Art: Show Up

A diptych titled "Hide" and "Seek" that I am currently working on.
“Make a space and show up every day. Get in the studio. Sit down at the dining room table. Clear off the coffee table. Pull out the journal or a small piece of drawing paper when you have five minutes, when you’re watching TV, and when there’s nothing else to do. Show up at the page, the canvas, the hunk of clay, or the pile of fabric. You must be present to win, so show up.”

This is advice that I wrote a year and a half ago in “Eric’s Rules”, and I am amazed at how often I do not show up and keep myself from the studio, the work, the journal. But then I am amazed at how much art I DO make over the course of several months. I guess that I have built in a variety of ways to show up and make art, but I feel like I could do more, especially given my propensity to veg out in front of the TV or distract myself with a variety of electronic devices.

So what are those little habits that I have in place now that allow me to make art? How do I cultivate those habits into a sustainable practice that is balanced with other parts of my life?

The journal is probably the biggest way that I show up and make art. It keeps me engaged in the process and habit of making, and often I find that I work on other pieces of art as I allow wet pages to dry. Regrettably, I don’t always work in my journal, and it often stays tucked in my bag for weeks, especially during hectic times. I need to pull it out more so that I can constantly stay engaged.

Finding five or ten minutes here and there is another way that I cultivate the artmaking habit whether it’s working in the journal or on wall art. Those brief moments add up over time. I don’t need hours of uninterrupted time in the studio, though that’s always nice. I can work at school when I have a few minutes, I can work during the commercials of a TV show, and I can add a few lines or shapes to pieces and pages instead of reaching for those electronic gadgets.

Working small is a third habit. Making small and portable art means that I can work on it anywhere, and I can quickly tuck it into the journal or small folder as a means of taking it with me. I can also relegate the messier media to the studio or the art classroom, and use the cleaner, drier media in the house or at the coffee shop. Having a small stash of easily portable materials makes the studio portable. Small work also is less daunting than large work. It’s too easy to say, “I don’t have time to do that huge painting I want to do.” I work a lot on pieces that art 11”x14” or smaller.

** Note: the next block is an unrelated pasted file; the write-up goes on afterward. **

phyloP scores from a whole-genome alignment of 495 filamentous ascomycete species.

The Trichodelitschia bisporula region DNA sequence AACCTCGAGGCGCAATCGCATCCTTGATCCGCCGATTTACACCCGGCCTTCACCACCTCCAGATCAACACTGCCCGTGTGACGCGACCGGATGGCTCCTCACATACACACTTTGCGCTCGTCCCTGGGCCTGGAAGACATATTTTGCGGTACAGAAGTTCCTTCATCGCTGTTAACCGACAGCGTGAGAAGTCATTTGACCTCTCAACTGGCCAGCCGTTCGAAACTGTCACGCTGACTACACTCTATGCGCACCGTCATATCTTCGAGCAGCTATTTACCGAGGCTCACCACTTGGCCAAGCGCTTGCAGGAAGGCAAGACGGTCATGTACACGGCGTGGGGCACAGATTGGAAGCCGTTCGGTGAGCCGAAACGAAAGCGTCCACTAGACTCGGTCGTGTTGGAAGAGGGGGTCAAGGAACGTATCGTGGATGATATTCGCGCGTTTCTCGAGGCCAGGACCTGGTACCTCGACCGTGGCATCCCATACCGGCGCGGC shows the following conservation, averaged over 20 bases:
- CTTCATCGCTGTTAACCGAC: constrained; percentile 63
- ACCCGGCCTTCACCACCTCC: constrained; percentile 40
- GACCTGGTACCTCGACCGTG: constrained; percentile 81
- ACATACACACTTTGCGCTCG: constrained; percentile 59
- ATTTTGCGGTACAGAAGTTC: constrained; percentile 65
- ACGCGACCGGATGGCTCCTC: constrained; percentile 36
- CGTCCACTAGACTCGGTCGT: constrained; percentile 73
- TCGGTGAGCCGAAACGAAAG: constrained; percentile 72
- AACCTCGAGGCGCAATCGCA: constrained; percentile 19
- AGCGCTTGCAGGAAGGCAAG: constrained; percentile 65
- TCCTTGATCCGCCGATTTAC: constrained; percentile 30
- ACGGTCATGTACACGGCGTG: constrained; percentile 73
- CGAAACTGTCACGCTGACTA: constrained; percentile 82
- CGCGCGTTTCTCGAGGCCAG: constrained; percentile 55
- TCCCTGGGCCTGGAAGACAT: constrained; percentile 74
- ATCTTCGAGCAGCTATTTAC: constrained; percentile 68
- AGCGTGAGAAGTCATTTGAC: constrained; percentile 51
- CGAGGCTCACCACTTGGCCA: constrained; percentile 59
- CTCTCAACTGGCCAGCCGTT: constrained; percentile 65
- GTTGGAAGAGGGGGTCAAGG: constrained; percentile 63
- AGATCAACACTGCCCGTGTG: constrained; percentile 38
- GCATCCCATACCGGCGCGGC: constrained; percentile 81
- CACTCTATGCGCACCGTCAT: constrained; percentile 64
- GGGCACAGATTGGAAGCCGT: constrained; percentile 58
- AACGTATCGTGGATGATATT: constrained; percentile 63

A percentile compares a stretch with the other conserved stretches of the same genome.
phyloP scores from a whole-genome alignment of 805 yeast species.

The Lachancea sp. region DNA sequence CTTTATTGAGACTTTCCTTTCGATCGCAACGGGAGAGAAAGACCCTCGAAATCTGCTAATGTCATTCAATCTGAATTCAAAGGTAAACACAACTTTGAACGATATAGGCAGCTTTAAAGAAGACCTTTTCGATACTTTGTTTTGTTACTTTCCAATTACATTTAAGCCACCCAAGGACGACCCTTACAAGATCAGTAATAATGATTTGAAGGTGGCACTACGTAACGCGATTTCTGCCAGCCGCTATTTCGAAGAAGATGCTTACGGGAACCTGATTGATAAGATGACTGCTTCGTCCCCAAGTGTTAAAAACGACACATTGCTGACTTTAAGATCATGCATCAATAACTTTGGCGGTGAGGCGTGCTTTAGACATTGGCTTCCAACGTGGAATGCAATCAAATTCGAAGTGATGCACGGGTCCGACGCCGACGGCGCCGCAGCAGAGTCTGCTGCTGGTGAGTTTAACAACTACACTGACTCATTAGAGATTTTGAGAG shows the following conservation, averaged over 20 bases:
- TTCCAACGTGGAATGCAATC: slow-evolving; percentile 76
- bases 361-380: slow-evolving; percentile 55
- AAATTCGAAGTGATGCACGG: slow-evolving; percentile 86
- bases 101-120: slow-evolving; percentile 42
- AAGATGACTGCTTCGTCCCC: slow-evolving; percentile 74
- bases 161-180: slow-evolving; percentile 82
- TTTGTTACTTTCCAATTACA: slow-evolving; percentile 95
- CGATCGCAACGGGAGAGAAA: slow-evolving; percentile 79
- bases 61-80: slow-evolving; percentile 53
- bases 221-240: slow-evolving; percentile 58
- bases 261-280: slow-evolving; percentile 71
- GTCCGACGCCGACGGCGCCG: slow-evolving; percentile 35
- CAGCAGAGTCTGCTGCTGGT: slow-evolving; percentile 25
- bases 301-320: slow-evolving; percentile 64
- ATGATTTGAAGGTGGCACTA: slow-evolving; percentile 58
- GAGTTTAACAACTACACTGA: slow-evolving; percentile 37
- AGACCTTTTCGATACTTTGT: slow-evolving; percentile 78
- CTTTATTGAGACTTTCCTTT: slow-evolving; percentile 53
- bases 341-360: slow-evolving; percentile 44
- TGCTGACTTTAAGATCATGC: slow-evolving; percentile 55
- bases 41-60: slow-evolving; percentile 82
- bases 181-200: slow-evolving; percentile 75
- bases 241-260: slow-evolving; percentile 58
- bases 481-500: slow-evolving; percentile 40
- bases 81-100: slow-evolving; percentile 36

Multitasking is yet another way to make art a part of my life. Now I’m not a great multitasker, and if I am watching a movie or TV show that I haven’t seen before, I need to devote my energy to it because I miss so much. But with shows and movies that I have seen before, I can easily work on my art as the TV blares in the background. My wife and I watch some DVD’s again and again, so this is a very viable strategy. I need to find other times where multitasking can work.

My final strategy (which I need to be better at) is to schedule time, to make an appointment. I find that when I sign up for a class that meets each week, it gives me a structured time each week to make art. I get so much accomplished. So, I need to schedule time for making art even when I don’t have a class. I need to find two or three times a week where I can go into the studio for a set amount of time. I really need to say to myself that from this time to that time on a certain day of the week is studio time, and I really need to stick to it. I show up for work everyday. When I was part of the gallery, I showed up for my scheduled shifts. I need to do it with my studio work as well, schedule an appointment with my work.

My goal isn’t to make art 24/7, but to strike a balance with the rest of my life where I’m not overindulging in any one thing. I feel like I’m getting there.